''I painted billboards above every candy store in Brooklyn. I got so I could paint a Schenley whiskey bottle in my sleep.''

Rosenquist's Pop art took a different approach to his contemporaries Warhol and Lichtenstein. Like his fellow artists, he made high art out if flat, saturated images inspired by everyday iconography such as media and advertising.

false-31 James Rosenquist, Elbow Lake; and Violent Turn, 1977

H5768-L114975669 James Rosenquist, Sunglass Lens - Landing Net - Triangle, 1974

''I was never concerned with logos or brand names or movie stars, like Andy, for instance. Unlike Roy, I wasn’t interested in ironic simulations of pop media; I wanted to make mysterious pictures.''

The scale of Rosenquist's work may well have been inspired by his days as a billboard advertisement artist, but unlike Warhol, he never featured brand names in his works. Instead, pasta, food, cars and household appliances became synonymous with Rosenquist's oeuvre, rather than logos.

''The face was from Kennedy’s campaign poster. I was very interested at that time in people who advertised themselves. Why did they put up an advertisement of themselves? So that was his face. And his promise was half a Chevrolet and a piece of stale cake.''

2004-Rosenquist-President_Elect James Rosenquist, President Elect, 1960-61

In his 1960-61 work entitled President Elect, the artist depicted John F Kennedy’s face alongside a yellow Chevrolet and a piece of cake. Considered by many to be  Rosenquist's breakthrough work, the piece focuses on how political figures were becoming synonymous with celebrity culture.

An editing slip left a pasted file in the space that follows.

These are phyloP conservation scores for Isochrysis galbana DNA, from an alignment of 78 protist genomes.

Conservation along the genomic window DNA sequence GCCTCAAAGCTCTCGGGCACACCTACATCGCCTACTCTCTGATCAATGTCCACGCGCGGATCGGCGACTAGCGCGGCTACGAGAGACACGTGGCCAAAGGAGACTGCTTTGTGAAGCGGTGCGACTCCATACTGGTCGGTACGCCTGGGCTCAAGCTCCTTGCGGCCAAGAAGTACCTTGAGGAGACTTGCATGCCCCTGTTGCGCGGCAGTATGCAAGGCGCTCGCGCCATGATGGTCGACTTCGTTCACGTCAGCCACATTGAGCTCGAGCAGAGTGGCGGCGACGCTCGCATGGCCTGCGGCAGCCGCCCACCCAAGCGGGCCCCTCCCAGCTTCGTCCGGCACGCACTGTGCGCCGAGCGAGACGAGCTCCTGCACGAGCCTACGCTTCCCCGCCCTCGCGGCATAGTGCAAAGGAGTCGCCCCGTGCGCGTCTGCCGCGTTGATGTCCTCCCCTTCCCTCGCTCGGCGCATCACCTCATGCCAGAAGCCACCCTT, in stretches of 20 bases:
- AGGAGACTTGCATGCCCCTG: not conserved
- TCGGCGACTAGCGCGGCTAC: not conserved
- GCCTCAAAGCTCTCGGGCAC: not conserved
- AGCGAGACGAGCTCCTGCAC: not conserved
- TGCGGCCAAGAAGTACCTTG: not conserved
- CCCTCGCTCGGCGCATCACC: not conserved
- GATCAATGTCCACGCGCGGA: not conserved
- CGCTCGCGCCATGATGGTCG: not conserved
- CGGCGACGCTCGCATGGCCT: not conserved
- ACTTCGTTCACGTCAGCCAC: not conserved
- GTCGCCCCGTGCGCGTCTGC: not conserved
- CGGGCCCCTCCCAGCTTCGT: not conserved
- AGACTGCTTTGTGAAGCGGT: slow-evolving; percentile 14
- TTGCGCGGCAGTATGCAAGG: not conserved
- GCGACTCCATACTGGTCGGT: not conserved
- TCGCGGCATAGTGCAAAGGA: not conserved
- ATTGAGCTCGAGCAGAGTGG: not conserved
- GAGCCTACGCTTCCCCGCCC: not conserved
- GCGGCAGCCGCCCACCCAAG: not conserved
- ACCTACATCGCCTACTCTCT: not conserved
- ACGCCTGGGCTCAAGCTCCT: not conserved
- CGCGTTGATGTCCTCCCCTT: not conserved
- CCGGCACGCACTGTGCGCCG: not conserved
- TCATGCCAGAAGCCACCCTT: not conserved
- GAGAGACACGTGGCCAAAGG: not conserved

The cake, the car and Kennedy are all neatly packaged and marketed at the American people.

H5768-L114973121 James Rosenquist, Black Star (Orange 2nd State) 1978

8865_l James Rosenquist, Circles of Confusion, 1965

''Painting is probably much more exciting than advertising, so why shouldn't it be done with that power and gusto, with that impact."

Rosenquist shared a lower Manhattan studio with Ellsworth Kelly and Agnes Martin, as well as socialising with artists of the next generation, such as Robert Rauschenberg and Jasper Johns.

James Rosenquist: F111 James Rosenquist, F-111, 1964-65

PicassoGuernica Pablo Picasso, Guernica, 1937

He was an artist of great influence. His work F1-11 has been hailed by many critics as the Guernica for his generation.

23 canvases stretch across 86 feet depicting a F-111 fighter plane's path broken up by images of advertising. Made during the Vietnam War, the fragmented piece rings out  President Dwight Eisenhower's warning of making war an industry in what he described as the  "the military-industrial complex."